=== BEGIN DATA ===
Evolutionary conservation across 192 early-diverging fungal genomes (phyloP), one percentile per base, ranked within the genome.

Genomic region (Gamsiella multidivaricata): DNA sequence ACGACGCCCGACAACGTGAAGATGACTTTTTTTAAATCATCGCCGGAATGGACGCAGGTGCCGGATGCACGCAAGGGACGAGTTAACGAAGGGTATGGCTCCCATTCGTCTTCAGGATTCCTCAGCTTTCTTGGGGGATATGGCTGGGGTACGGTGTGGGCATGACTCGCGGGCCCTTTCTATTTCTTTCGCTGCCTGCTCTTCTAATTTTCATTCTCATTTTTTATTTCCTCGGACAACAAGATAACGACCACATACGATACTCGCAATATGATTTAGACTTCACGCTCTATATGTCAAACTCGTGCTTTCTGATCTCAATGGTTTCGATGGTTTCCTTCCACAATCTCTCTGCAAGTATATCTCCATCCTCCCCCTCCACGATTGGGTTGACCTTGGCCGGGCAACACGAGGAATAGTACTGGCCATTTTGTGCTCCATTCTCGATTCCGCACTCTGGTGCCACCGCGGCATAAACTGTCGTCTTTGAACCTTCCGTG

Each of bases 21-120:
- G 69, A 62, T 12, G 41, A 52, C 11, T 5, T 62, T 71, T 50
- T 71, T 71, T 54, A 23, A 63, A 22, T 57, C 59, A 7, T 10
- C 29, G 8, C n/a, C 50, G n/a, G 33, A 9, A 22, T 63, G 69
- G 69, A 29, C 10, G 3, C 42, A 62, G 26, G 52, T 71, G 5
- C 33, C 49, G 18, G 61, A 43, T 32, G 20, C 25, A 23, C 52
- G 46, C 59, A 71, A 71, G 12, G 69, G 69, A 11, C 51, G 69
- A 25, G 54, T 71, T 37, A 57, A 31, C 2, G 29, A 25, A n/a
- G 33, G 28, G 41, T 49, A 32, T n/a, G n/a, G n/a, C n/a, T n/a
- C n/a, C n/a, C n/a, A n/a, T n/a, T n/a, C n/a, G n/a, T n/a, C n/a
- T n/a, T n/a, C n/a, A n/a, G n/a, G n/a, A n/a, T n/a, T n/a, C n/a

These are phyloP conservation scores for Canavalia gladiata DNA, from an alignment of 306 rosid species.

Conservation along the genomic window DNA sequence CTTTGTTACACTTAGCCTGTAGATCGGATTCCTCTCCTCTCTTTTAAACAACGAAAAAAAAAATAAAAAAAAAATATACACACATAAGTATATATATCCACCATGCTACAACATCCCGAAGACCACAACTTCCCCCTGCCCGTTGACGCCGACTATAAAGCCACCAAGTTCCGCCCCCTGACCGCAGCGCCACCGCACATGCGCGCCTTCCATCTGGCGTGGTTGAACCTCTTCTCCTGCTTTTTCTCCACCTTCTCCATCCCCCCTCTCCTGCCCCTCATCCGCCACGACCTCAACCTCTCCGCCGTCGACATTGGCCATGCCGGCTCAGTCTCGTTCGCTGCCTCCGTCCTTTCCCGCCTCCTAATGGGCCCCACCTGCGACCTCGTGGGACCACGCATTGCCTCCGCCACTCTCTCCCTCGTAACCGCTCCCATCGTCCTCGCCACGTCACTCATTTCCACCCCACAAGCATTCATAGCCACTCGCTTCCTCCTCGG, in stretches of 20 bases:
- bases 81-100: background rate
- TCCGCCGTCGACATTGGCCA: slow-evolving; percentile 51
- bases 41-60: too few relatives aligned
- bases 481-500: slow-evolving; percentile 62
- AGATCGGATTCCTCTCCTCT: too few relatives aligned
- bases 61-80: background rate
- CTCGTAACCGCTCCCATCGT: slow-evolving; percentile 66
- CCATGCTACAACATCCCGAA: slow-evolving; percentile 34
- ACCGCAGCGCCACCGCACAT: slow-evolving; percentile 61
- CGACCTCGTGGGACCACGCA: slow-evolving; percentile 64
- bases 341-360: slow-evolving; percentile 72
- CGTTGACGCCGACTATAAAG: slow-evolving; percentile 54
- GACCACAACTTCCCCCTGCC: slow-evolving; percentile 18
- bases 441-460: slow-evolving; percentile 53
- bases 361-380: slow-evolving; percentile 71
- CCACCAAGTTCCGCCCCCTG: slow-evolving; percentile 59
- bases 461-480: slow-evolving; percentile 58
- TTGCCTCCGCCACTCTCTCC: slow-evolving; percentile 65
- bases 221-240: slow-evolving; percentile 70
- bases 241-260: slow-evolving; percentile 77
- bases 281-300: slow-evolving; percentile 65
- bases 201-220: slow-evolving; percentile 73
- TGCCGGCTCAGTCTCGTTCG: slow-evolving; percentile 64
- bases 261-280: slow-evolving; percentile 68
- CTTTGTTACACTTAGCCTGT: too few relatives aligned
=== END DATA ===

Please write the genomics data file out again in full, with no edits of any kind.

Evolutionary conservation across 192 early-diverging fungal genomes (phyloP), one percentile per base, ranked within the genome.

Genomic region (Gamsiella multidivaricata): DNA sequence ACGACGCCCGACAACGTGAAGATGACTTTTTTTAAATCATCGCCGGAATGGACGCAGGTGCCGGATGCACGCAAGGGACGAGTTAACGAAGGGTATGGCTCCCATTCGTCTTCAGGATTCCTCAGCTTTCTTGGGGGATATGGCTGGGGTACGGTGTGGGCATGACTCGCGGGCCCTTTCTATTTCTTTCGCTGCCTGCTCTTCTAATTTTCATTCTCATTTTTTATTTCCTCGGACAACAAGATAACGACCACATACGATACTCGCAATATGATTTAGACTTCACGCTCTATATGTCAAACTCGTGCTTTCTGATCTCAATGGTTTCGATGGTTTCCTTCCACAATCTCTCTGCAAGTATATCTCCATCCTCCCCCTCCACGATTGGGTTGACCTTGGCCGGGCAACACGAGGAATAGTACTGGCCATTTTGTGCTCCATTCTCGATTCCGCACTCTGGTGCCACCGCGGCATAAACTGTCGTCTTTGAACCTTCCGTG

Each of bases 21-120:
- G 69, A 62, T 12, G 41, A 52, C 11, T 5, T 62, T 71, T 50
- T 71, T 71, T 54, A 23, A 63, A 22, T 57, C 59, A 7, T 10
- C 29, G 8, C n/a, C 50, G n/a, G 33, A 9, A 22, T 63, G 69
- G 69, A 29, C 10, G 3, C 42, A 62, G 26, G 52, T 71, G 5
- C 33, C 49, G 18, G 61, A 43, T 32, G 20, C 25, A 23, C 52
- G 46, C 59, A 71, A 71, G 12, G 69, G 69, A 11, C 51, G 69
- A 25, G 54, T 71, T 37, A 57, A 31, C 2, G 29, A 25, A n/a
- G 33, G 28, G 41, T 49, A 32, T n/a, G n/a, G n/a, C n/a, T n/a
- C n/a, C n/a, C n/a, A n/a, T n/a, T n/a, C n/a, G n/a, T n/a, C n/a
- T n/a, T n/a, C n/a, A n/a, G n/a, G n/a, A n/a, T n/a, T n/a, C n/a

These are phyloP conservation scores for Canavalia gladiata DNA, from an alignment of 306 rosid species.

Conservation along the genomic window DNA sequence CTTTGTTACACTTAGCCTGTAGATCGGATTCCTCTCCTCTCTTTTAAACAACGAAAAAAAAAATAAAAAAAAAATATACACACATAAGTATATATATCCACCATGCTACAACATCCCGAAGACCACAACTTCCCCCTGCCCGTTGACGCCGACTATAAAGCCACCAAGTTCCGCCCCCTGACCGCAGCGCCACCGCACATGCGCGCCTTCCATCTGGCGTGGTTGAACCTCTTCTCCTGCTTTTTCTCCACCTTCTCCATCCCCCCTCTCCTGCCCCTCATCCGCCACGACCTCAACCTCTCCGCCGTCGACATTGGCCATGCCGGCTCAGTCTCGTTCGCTGCCTCCGTCCTTTCCCGCCTCCTAATGGGCCCCACCTGCGACCTCGTGGGACCACGCATTGCCTCCGCCACTCTCTCCCTCGTAACCGCTCCCATCGTCCTCGCCACGTCACTCATTTCCACCCCACAAGCATTCATAGCCACTCGCTTCCTCCTCGG, in stretches of 20 bases:
- bases 81-100: background rate
- TCCGCCGTCGACATTGGCCA: slow-evolving; percentile 51
- bases 41-60: too few relatives aligned
- bases 481-500: slow-evolving; percentile 62
- AGATCGGATTCCTCTCCTCT: too few relatives aligned
- bases 61-80: background rate
- CTCGTAACCGCTCCCATCGT: slow-evolving; percentile 66
- CCATGCTACAACATCCCGAA: slow-evolving; percentile 34
- ACCGCAGCGCCACCGCACAT: slow-evolving; percentile 61
- CGACCTCGTGGGACCACGCA: slow-evolving; percentile 64
- bases 341-360: slow-evolving; percentile 72
- CGTTGACGCCGACTATAAAG: slow-evolving; percentile 54
- GACCACAACTTCCCCCTGCC: slow-evolving; percentile 18
- bases 441-460: slow-evolving; percentile 53
- bases 361-380: slow-evolving; percentile 71
- CCACCAAGTTCCGCCCCCTG: slow-evolving; percentile 59
- bases 461-480: slow-evolving; percentile 58
- TTGCCTCCGCCACTCTCTCC: slow-evolving; percentile 65
- bases 221-240: slow-evolving; percentile 70
- bases 241-260: slow-evolving; percentile 77
- bases 281-300: slow-evolving; percentile 65
- bases 201-220: slow-evolving; percentile 73
- TGCCGGCTCAGTCTCGTTCG: slow-evolving; percentile 64
- bases 261-280: slow-evolving; percentile 68
- CTTTGTTACACTTAGCCTGT: too few relatives aligned